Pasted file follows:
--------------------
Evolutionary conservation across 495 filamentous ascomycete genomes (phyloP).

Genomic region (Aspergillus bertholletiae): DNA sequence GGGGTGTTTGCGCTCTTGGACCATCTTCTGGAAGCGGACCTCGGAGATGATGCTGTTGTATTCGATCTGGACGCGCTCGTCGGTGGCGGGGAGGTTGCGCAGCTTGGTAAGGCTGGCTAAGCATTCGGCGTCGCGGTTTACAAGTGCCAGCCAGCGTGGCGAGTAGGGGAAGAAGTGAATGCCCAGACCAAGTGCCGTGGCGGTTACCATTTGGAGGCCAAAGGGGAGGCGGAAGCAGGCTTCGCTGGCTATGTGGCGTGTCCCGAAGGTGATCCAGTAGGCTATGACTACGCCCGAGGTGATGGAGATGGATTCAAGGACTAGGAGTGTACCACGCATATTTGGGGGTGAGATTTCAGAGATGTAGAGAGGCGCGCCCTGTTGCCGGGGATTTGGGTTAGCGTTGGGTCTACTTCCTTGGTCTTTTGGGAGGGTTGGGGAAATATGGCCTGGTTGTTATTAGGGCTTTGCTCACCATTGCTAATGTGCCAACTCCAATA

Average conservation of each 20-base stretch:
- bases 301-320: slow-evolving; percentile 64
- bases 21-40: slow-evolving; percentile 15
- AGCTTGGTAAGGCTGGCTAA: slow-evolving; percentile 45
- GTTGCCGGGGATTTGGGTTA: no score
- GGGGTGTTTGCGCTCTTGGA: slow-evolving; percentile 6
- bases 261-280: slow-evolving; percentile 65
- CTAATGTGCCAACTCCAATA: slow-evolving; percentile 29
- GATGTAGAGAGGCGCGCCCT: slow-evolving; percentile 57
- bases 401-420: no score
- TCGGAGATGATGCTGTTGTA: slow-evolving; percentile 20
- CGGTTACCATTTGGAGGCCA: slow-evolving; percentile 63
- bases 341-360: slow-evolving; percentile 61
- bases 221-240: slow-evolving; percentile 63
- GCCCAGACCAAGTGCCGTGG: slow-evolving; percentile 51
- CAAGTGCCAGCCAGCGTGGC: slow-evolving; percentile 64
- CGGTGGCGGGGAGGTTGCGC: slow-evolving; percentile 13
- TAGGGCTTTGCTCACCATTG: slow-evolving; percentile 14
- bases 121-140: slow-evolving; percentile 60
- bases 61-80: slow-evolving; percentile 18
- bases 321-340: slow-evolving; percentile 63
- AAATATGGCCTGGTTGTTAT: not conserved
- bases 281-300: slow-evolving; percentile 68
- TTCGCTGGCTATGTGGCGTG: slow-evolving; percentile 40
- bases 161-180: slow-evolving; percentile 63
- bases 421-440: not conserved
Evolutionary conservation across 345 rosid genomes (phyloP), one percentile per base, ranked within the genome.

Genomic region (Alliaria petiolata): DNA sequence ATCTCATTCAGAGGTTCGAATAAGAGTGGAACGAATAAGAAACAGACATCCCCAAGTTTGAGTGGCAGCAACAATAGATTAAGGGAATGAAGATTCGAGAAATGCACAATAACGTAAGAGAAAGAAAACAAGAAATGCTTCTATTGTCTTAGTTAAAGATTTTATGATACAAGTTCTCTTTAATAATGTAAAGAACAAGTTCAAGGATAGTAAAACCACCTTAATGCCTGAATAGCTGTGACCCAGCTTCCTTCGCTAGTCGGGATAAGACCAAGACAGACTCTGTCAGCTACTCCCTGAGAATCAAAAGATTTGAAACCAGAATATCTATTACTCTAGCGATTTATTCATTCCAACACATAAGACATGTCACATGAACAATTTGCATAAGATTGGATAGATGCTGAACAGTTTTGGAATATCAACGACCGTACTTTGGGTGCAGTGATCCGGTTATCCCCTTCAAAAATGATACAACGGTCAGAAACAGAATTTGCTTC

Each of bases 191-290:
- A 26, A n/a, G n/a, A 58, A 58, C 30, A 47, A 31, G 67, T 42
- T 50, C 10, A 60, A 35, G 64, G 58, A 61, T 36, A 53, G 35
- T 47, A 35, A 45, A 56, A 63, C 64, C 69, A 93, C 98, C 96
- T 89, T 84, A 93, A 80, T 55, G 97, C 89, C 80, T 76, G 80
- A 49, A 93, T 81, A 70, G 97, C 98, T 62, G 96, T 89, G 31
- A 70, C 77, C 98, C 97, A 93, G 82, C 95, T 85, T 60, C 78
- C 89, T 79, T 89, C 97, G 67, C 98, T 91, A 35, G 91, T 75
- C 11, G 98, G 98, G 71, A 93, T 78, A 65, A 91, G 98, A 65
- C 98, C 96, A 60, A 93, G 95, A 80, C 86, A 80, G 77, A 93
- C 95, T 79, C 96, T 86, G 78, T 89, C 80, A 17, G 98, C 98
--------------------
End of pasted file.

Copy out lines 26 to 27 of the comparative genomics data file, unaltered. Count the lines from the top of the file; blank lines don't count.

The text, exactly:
- TTCGCTGGCTATGTGGCGTG: slow-evolving; percentile 40
- bases 161-180: slow-evolving; percentile 63